The Membranous or Lateral Wall
The Membranous or Lateral Wall (paries membranacea; outer wall) is formed mainly by the tympanic membrane, partly by the ring of bone into which this membrane is inserted. This ring of bone is incomplete at its upper part, forming a notch (notch of Rivinus), close to which are three small apertures: the iter chordæ posterius, the petrotympanic fissure, and the iter chordæ anterius.
The iter chordæ posterius (apertura tympanica canaliculi chordæ) is situated in the angle of junction between the mastoid and membranous wall of the tympanic cavity immediately behind the tympanic membrane and on a level with the upper end of the manubrium of the malleus; it leads into a minute canal, which descends in front of the canal for the facial nerve, and ends in that canal near the stylo-mastoid foramen. Through it the chorda tympani nerve enters the tympanic cavity.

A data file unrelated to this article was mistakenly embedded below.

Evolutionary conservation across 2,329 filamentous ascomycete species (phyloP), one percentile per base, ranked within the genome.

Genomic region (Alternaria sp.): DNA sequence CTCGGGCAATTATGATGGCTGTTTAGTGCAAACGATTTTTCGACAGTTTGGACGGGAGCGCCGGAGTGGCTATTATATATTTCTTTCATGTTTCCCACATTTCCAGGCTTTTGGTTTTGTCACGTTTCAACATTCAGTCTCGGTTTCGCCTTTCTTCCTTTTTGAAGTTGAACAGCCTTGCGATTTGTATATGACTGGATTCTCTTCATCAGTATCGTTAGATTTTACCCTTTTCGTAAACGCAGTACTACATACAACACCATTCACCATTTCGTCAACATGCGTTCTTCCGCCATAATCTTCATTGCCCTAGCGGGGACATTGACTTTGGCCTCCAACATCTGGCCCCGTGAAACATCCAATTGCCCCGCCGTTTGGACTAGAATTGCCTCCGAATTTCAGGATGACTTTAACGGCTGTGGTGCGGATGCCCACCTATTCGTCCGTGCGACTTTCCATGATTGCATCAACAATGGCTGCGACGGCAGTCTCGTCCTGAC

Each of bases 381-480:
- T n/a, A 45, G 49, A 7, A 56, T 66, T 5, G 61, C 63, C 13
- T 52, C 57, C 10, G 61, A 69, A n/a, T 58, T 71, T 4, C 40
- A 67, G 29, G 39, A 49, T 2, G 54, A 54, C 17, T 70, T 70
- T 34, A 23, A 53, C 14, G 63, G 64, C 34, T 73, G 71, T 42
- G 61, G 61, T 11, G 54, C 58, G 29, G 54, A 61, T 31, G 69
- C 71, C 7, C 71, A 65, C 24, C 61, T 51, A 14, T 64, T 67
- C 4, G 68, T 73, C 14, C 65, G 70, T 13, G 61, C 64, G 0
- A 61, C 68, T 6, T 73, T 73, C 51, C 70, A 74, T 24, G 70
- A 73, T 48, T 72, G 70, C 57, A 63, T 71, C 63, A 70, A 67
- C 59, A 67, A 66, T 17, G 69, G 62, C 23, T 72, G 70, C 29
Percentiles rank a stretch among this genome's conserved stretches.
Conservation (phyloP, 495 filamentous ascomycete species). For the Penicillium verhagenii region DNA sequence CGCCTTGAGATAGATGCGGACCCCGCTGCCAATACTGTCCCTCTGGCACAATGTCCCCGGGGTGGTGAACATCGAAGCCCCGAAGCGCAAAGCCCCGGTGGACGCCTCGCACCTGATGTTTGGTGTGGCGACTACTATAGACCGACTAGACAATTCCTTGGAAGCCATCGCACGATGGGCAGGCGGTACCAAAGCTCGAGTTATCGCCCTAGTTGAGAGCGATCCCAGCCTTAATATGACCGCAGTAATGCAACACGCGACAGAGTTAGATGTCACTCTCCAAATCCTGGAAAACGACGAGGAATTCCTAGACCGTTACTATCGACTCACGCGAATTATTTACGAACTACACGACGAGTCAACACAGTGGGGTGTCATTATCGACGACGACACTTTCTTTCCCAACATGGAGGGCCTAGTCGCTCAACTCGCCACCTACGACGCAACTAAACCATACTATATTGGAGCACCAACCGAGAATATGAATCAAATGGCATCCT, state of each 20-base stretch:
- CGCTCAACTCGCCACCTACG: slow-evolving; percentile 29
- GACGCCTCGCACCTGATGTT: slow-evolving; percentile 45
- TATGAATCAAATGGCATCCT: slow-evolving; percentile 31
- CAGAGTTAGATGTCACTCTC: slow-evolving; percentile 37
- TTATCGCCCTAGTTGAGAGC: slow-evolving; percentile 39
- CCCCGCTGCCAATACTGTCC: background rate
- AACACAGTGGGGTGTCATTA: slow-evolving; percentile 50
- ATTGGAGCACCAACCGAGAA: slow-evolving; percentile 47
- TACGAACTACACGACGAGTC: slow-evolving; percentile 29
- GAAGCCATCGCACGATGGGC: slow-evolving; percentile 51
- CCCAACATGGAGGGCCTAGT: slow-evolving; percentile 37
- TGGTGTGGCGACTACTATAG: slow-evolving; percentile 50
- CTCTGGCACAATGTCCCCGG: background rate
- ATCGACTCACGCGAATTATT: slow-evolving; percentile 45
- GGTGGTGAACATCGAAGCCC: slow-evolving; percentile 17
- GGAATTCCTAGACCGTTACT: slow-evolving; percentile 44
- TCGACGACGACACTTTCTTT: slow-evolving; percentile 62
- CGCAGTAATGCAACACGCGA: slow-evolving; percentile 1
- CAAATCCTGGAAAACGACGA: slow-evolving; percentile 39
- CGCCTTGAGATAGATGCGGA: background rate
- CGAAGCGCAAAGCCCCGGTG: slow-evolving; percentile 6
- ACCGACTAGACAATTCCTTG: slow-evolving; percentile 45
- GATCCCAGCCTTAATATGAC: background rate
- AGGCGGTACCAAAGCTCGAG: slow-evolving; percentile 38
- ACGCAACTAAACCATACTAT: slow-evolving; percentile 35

The petrotympanic fissure (fissura petrotympanica; Glaserian fissure) opens just above and in front of the ring of bone into which the tympanic membrane is inserted; in this situation it is a mere slit about 2 mm. in length. It lodges the anterior process and anterior ligament of the malleus, and gives passage to the anterior tympanic branch of the internal maxillary artery.
The iter chordæ anterius (canal of Huguier) is placed at the medial end of the petrotympanic fissure; through it the chorda tympani nerve leaves the tympanic cavity.Поділитися цим: